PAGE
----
Texas Instruments taps China

In another sign of the rapid advances being made by China’s nascent semiconductor manufacturing industry, Texas Instruments Inc. (TI) has chosen Semiconductor Manufacturing International Corp. (SMIC) as its first Chinese foundry partner. SMIC is expected to produce chips for TI using a 130-nanometer (0.13-micron) process technology.

Following an agreement reached between the two companies earlier this year, SMIC is expected to begin in early 2003 qualifying (test) production of chips at its Shanghai wafer fabrication (fab) facility using the 130-nanometer process, said Desmond Wong, a TI spokesman.

SMIC will not produce complete chips for TI. Instead, the company will complete the production of logic chips and wireless chipsets using wafers from TI’s fab in Dallas, Wong said. The chips produced by SMIC would be sold both in China and in other markets, he said.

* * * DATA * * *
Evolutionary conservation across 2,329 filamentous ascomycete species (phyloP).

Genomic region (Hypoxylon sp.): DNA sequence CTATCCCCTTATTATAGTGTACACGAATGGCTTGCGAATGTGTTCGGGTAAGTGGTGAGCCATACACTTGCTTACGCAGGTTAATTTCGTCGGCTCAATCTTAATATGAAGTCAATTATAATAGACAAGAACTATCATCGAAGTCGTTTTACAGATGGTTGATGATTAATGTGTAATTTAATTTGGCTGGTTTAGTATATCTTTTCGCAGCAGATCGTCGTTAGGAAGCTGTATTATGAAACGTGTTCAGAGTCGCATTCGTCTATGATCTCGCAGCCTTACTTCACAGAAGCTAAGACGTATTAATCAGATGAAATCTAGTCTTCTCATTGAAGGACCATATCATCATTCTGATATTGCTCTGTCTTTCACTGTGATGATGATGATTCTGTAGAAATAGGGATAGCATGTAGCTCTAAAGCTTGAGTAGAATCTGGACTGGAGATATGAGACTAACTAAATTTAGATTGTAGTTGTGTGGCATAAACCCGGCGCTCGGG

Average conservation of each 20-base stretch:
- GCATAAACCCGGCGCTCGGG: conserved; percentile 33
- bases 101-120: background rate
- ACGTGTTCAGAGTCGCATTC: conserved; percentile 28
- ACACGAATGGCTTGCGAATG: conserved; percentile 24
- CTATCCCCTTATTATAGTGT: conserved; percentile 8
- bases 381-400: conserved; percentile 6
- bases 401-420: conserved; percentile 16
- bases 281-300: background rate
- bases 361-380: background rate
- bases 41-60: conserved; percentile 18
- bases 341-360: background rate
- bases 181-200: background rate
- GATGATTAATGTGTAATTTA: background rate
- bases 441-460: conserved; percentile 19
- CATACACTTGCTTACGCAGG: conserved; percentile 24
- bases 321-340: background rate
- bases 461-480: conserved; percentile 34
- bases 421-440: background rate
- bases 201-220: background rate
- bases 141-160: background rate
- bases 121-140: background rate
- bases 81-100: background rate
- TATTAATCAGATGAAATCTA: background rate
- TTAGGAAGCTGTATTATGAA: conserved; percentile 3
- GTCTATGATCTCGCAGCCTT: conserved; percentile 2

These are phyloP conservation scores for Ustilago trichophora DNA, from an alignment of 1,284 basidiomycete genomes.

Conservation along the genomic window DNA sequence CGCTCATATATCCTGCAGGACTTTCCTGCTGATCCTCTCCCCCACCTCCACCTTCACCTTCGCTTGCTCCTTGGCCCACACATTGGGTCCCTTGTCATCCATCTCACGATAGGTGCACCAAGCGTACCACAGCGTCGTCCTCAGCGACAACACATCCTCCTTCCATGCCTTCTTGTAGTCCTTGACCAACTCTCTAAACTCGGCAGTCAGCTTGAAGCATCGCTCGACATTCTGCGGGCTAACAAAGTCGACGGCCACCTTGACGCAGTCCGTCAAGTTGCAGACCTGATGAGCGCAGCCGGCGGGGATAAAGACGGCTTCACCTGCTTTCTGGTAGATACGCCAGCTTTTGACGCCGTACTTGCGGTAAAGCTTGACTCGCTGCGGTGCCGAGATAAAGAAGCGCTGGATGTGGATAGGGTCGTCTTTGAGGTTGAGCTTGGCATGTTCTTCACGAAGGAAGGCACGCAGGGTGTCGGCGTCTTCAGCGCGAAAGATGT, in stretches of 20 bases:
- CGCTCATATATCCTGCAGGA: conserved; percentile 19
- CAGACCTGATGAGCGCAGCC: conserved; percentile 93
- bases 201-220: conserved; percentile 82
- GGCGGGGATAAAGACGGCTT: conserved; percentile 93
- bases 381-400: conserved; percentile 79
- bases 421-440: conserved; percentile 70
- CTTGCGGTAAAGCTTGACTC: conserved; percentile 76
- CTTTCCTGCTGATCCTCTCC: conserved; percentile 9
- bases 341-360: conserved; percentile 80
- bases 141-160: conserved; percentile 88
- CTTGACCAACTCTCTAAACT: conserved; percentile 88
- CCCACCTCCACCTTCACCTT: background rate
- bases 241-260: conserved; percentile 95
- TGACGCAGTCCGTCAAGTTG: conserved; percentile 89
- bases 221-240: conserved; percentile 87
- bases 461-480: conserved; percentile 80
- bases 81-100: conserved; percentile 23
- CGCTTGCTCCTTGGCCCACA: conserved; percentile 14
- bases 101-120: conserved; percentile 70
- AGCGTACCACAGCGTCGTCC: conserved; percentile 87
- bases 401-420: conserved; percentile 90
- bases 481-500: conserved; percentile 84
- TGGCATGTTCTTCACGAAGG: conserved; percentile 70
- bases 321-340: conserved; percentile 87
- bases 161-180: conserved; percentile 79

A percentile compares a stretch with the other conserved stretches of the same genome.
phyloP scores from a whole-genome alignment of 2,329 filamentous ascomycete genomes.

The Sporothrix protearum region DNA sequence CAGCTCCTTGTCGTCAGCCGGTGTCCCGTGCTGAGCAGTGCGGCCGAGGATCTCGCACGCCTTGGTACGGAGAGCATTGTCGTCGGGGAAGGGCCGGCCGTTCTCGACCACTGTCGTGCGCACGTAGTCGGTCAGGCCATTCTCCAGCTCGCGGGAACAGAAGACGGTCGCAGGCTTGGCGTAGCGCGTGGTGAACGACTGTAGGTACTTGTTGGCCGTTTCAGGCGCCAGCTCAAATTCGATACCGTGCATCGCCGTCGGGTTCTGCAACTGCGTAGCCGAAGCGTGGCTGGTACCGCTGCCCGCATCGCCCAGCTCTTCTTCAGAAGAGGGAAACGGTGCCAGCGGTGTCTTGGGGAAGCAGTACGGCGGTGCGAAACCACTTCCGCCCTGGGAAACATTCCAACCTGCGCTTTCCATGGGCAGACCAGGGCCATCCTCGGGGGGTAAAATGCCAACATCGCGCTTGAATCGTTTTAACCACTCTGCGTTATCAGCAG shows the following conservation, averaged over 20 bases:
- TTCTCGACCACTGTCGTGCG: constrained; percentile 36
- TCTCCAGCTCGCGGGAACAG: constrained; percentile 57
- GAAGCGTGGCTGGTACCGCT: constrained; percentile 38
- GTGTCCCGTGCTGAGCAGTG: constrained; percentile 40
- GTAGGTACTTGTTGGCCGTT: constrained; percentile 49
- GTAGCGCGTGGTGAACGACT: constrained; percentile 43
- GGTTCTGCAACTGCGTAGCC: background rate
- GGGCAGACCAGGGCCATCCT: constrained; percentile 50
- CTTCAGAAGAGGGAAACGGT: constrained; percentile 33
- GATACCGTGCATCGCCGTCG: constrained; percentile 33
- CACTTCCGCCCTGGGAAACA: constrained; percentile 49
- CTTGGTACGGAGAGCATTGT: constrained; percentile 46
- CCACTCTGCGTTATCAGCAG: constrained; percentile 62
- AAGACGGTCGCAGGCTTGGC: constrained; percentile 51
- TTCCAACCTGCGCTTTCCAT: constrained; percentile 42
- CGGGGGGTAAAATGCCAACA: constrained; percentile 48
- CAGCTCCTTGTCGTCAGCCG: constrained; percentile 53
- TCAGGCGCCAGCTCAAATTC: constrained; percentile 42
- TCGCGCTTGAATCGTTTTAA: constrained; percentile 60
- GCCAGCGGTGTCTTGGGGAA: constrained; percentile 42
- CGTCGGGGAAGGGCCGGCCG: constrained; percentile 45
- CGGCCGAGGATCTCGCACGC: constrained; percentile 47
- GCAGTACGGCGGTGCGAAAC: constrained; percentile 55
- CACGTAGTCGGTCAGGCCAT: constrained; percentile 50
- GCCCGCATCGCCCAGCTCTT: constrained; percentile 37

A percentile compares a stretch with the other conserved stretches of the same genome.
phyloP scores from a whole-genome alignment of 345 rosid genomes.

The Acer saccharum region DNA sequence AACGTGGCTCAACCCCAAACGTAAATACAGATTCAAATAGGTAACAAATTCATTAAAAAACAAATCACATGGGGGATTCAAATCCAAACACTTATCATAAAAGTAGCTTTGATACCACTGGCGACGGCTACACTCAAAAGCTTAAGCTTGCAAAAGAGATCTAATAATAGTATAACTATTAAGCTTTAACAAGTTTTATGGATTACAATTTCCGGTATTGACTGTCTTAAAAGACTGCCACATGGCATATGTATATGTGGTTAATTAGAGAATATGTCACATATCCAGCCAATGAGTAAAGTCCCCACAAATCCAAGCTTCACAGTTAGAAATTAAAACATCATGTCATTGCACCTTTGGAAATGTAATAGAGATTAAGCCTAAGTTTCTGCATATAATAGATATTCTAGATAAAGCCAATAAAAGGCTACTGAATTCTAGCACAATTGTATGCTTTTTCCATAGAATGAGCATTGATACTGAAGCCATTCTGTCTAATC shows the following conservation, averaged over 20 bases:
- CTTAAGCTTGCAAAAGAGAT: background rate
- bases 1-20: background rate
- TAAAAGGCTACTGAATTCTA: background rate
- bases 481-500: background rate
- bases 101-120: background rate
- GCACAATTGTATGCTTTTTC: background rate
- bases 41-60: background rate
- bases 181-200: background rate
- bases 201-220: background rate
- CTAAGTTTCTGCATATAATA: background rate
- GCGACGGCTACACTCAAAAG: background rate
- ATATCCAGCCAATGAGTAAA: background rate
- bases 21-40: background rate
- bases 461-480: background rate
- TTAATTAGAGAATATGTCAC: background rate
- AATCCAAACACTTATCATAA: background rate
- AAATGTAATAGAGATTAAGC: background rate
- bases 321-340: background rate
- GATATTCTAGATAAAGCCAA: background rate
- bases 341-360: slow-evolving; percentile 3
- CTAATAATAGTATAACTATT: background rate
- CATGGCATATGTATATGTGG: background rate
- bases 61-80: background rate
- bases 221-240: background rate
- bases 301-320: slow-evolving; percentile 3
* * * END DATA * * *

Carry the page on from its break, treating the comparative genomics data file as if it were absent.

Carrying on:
Since beginning wafer production last year, SMIC has moved quickly to develop advanced process technologies, which are used to make chips. Last month, the company announced that it had finished qualifying production using a 180-nanometer process and had begun volume production using the technology.

A 130-nanometer production capability for SMIC would be a major technological advance for a Chinese fab and put SMIC on a par with many of the world’s top chip makers. Contacted for comment regarding the company’s 130-nanometer technology plans, SMIC spokesman Joseph Xie declined to comment.

While some of SMIC’s process technology has been developed in-house, the company has signed technology transfer and partnership agreements with several partners in Asia and Europe, including Toshiba Corp. in Japan, Singapore’s Chartered Semiconductor Manufacturing Ltd. and the Interuniversity Microelectronics Center in Belgium.

In addition to SMIC, TI has foundry agreements with Taiwan Semiconductor Manufacturing Co. Ltd. and United Microelectronics Corp. in Taiwan and Anam Semiconductor Inc. in South Korea.

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